The orchid holds a special place in my heart. When showing off, it has beautiful flowers which can last quite a long time but then it happens… The flowers begin to shrivel up one by one, fall off, and for some people, never show their beauty again. This is when they come to me. Some of the people around me know that I have open arms to any and all orchids. They call them, boring with plain green leaves. I don’t see them that way and love to nurse them back to health. They sit in my bathroom upstairs enjoying the filtered light and moisture from the shower until they are ready to make an appearance again. Once buds begin to form, they come back downstairs and sit in the prime flower spot in the foyer and kitchen where people can ooh and ahh over them. Every day in my bathroom I look at those boring green leaves and feel a great sense of love knowing what their future holds. The gift of new buds feels like Christmas. Growing orchids takes a lot of patience but I believe it is well worth it!
As I dig deeper into the orchid family, it seems that there is a lot of variance with statements like, they are primarily this but can also be like this. Read on to see a few examples. According to Botany Illustrated, Orchids are found worldwide and are known as the largest family with an estimated 30,000 species. [Even their] habitats vary enormously from dry sand to acidic bogs and wet meadows, from temperate forest and mangrove swamps to tropical cloud forests there is even an underground orchid, Thizanthella gardneri (Glimn-Lacy & Kaufman, 2006, pg.130). They also vary greatly in size. Most leaves are alternate and simple but some plants are leafless. They are primarily herbaceous (nonwoody) but they may also be like a vine or a shrub. You may find them getting nutrients by either being attached to another plant, epiphytic, or from the soil and dead organic matter, saprophytic. Orchids are considered perennials, which means they live for more than two years.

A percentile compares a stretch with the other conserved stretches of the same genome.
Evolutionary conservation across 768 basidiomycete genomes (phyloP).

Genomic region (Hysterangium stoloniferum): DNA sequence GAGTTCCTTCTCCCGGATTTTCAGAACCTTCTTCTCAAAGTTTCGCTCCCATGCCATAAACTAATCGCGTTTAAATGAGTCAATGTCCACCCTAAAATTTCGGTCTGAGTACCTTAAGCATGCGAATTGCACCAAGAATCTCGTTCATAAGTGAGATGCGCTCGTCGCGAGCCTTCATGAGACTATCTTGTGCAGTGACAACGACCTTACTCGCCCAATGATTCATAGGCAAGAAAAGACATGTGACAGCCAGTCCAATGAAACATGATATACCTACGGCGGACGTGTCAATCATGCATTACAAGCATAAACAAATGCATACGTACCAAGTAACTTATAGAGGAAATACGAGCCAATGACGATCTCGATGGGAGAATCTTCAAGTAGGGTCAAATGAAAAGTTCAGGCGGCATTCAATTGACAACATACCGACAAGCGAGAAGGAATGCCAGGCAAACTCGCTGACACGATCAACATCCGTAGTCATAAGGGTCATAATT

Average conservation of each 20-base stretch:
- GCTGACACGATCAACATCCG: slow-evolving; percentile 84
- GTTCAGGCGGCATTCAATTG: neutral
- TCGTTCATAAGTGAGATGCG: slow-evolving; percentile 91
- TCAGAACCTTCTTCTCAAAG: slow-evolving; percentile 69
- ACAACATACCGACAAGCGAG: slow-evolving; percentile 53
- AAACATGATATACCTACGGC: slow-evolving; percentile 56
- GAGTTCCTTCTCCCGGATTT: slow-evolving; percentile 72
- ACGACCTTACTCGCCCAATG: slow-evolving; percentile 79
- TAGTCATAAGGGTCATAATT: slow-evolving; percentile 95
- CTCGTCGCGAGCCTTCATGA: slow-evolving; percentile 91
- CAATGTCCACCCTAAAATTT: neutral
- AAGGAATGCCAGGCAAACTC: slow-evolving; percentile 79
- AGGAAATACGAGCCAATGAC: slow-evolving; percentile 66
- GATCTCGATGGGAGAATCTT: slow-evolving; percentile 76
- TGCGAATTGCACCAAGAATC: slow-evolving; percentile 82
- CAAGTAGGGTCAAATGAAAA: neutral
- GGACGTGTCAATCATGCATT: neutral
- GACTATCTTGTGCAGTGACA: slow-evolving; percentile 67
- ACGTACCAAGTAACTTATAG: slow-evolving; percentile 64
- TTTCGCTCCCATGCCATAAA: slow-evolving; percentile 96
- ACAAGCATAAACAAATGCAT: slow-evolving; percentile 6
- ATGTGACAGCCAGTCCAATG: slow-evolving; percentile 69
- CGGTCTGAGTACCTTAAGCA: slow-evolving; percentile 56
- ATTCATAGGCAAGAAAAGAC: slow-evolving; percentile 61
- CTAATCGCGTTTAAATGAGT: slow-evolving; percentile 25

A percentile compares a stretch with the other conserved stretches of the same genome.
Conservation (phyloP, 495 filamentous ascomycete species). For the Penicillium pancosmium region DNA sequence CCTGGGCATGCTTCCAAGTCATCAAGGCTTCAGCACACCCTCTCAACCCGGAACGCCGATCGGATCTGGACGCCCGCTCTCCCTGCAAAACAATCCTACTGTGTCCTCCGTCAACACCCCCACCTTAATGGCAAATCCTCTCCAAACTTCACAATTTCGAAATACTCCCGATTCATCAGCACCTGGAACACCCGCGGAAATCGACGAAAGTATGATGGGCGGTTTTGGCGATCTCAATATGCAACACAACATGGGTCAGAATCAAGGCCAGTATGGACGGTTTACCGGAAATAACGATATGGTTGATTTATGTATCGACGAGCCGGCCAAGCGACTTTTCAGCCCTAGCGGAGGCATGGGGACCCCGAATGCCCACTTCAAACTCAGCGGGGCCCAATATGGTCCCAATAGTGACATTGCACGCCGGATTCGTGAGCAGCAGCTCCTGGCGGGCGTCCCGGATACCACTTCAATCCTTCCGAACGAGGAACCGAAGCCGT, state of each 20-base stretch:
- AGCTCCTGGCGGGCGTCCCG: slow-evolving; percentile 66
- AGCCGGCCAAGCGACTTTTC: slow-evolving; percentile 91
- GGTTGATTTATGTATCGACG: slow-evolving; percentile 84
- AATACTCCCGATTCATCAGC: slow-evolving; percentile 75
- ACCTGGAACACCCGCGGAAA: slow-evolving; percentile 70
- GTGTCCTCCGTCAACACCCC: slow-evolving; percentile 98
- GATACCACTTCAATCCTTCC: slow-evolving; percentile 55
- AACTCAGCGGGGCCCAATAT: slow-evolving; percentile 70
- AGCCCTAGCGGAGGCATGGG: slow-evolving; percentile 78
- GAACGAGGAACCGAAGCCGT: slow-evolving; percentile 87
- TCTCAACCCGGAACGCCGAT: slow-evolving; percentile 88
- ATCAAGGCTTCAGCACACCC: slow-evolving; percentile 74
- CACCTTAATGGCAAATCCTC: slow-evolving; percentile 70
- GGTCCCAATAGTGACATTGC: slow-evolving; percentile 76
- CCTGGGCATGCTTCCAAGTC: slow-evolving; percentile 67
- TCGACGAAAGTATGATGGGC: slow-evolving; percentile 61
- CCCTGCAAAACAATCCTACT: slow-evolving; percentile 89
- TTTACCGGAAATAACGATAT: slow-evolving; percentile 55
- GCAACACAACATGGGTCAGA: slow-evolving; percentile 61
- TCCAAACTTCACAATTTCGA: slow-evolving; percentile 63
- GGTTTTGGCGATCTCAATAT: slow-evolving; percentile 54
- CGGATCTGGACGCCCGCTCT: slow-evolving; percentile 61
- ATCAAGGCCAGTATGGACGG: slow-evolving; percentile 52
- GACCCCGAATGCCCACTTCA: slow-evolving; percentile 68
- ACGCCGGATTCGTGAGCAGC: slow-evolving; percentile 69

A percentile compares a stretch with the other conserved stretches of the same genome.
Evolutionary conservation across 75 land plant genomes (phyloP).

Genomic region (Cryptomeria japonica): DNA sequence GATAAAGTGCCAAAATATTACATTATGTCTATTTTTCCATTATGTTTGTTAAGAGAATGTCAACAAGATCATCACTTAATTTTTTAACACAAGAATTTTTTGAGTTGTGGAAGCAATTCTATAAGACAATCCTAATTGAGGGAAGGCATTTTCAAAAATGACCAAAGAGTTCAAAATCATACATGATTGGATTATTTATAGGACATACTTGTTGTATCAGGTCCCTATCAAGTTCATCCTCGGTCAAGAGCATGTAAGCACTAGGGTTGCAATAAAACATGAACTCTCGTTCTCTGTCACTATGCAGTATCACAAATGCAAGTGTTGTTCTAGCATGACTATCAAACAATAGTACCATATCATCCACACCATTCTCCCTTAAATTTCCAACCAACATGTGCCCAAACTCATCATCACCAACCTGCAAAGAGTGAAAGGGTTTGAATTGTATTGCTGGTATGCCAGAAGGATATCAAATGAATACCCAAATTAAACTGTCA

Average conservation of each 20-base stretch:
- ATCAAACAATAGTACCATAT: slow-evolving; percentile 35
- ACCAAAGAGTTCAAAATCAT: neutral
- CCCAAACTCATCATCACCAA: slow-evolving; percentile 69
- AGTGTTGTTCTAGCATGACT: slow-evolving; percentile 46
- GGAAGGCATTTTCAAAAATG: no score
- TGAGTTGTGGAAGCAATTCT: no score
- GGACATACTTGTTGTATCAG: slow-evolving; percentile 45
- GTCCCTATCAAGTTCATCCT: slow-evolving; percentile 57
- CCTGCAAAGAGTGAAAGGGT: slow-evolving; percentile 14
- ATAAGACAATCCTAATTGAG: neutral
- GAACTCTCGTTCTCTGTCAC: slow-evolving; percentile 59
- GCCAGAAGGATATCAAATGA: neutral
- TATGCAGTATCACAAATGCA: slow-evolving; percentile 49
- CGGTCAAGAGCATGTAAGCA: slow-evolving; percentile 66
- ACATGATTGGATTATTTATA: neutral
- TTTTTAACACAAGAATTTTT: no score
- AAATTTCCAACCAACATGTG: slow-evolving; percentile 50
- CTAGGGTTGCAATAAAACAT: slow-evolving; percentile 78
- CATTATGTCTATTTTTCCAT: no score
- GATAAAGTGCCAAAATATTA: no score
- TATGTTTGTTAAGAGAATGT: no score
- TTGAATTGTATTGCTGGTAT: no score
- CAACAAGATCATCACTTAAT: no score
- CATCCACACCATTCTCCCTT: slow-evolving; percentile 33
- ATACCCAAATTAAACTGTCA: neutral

If you’ve ever tried to buy an orchid as a gift, you know that the flower colors and patterns vary greatly too, making it a difficult decision. Dodson (2019) from the Encyclopedia Britannica explains a little about the unique characteristics of an orchid – As a group, the orchids are different from other plants but only in the morphological (structural) characteristics associated with the flower and its organization. Even the special characteristics of orchid flowers, such as the masses of pollen called pollinia, the joining of the stamens and pistil to form a column, and the tiny seeds without endosperm are found individually in other groups of flowering plants. It is through the combination of several characteristics that a family of flowering plants, the Orchidaceae, emerges. The flower is usually bisexual which means it has staminate and pistillate structures. It has three sepals that may resemble petals, a column of fused stamen and stigmas, and three carpels that make up the inferior ovary. The central petal which is the lip is usually large and unique sometimes even considered bizarre. The lip encloses the fused male and female parts creating a column. On the tip of this column is a sticky pollen sac. The other end of the column has a sticky flap called the rostellum. Insects take pollen from one flower to another flower. There it sticks to the rostellum and a capsule fruit is formed.
The orchid got its name from the Ancient Greeks. They called it órkhis, which when translated means testicle. It is believed that this name was given because of the shape of the root. Carl Linnaeus classified the family as Orchidaceae and the name orchid was used by John Lindley in the book School Botany in 1845. Interestingly, the orchid family is of great economic importance and provides a very important item, vanilla! There are also many folk medicines and cures associated with the orchid: Cure poisoning from a fish, prevent sickness after childbirth, to treat boils, as a diuretic, good for broken bones, food and food supplements, sold as a vegetable, seasoning, flour substitute, and can even be used as a glue.
To conclude, the orchid can be found everywhere, even in roadside ditches, and have many varying features that create a unique family, to say the least. Some species are considered a weed whereas others are considered endangered and protected. They can be used for vanilla, folk medicinal cures, or just for admiring their beauty. Once the flowers fall and you are left with only the leaves, it can take great patience to wait for the flowers to bloom again. I wonder if there is an organization out there for rescuing abandoned orchids? Maybe I should start one.
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